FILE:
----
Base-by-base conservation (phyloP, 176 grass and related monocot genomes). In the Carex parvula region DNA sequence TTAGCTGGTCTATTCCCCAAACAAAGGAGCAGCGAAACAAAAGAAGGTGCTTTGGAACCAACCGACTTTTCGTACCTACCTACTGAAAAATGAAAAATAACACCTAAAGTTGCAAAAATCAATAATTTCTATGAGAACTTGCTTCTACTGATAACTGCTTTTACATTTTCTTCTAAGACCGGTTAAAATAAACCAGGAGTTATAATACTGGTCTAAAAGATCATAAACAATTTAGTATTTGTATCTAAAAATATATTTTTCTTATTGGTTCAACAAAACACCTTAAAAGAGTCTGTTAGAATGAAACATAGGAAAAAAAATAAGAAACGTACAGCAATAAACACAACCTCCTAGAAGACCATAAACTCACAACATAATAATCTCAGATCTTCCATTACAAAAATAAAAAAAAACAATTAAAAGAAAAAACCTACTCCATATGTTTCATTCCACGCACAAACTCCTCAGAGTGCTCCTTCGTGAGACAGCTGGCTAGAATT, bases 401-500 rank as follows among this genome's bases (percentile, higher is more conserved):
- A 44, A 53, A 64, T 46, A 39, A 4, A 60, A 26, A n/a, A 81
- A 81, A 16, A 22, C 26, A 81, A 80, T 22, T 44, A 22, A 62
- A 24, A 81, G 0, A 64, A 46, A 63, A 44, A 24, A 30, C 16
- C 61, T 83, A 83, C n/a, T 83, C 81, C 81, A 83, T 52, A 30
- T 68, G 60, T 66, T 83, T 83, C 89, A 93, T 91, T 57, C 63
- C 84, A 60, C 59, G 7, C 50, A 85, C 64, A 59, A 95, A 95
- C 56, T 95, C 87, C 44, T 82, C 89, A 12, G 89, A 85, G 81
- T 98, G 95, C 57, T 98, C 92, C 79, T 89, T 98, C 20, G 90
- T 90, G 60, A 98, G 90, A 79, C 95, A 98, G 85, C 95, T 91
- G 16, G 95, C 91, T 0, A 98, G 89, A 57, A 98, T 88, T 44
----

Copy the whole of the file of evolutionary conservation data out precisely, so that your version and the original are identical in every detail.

Base-by-base conservation (phyloP, 176 grass and related monocot genomes). In the Carex parvula region DNA sequence TTAGCTGGTCTATTCCCCAAACAAAGGAGCAGCGAAACAAAAGAAGGTGCTTTGGAACCAACCGACTTTTCGTACCTACCTACTGAAAAATGAAAAATAACACCTAAAGTTGCAAAAATCAATAATTTCTATGAGAACTTGCTTCTACTGATAACTGCTTTTACATTTTCTTCTAAGACCGGTTAAAATAAACCAGGAGTTATAATACTGGTCTAAAAGATCATAAACAATTTAGTATTTGTATCTAAAAATATATTTTTCTTATTGGTTCAACAAAACACCTTAAAAGAGTCTGTTAGAATGAAACATAGGAAAAAAAATAAGAAACGTACAGCAATAAACACAACCTCCTAGAAGACCATAAACTCACAACATAATAATCTCAGATCTTCCATTACAAAAATAAAAAAAAACAATTAAAAGAAAAAACCTACTCCATATGTTTCATTCCACGCACAAACTCCTCAGAGTGCTCCTTCGTGAGACAGCTGGCTAGAATT, bases 401-500 rank as follows among this genome's bases (percentile, higher is more conserved):
- A 44, A 53, A 64, T 46, A 39, A 4, A 60, A 26, A n/a, A 81
- A 81, A 16, A 22, C 26, A 81, A 80, T 22, T 44, A 22, A 62
- A 24, A 81, G 0, A 64, A 46, A 63, A 44, A 24, A 30, C 16
- C 61, T 83, A 83, C n/a, T 83, C 81, C 81, A 83, T 52, A 30
- T 68, G 60, T 66, T 83, T 83, C 89, A 93, T 91, T 57, C 63
- C 84, A 60, C 59, G 7, C 50, A 85, C 64, A 59, A 95, A 95
- C 56, T 95, C 87, C 44, T 82, C 89, A 12, G 89, A 85, G 81
- T 98, G 95, C 57, T 98, C 92, C 79, T 89, T 98, C 20, G 90
- T 90, G 60, A 98, G 90, A 79, C 95, A 98, G 85, C 95, T 91
- G 16, G 95, C 91, T 0, A 98, G 89, A 57, A 98, T 88, T 44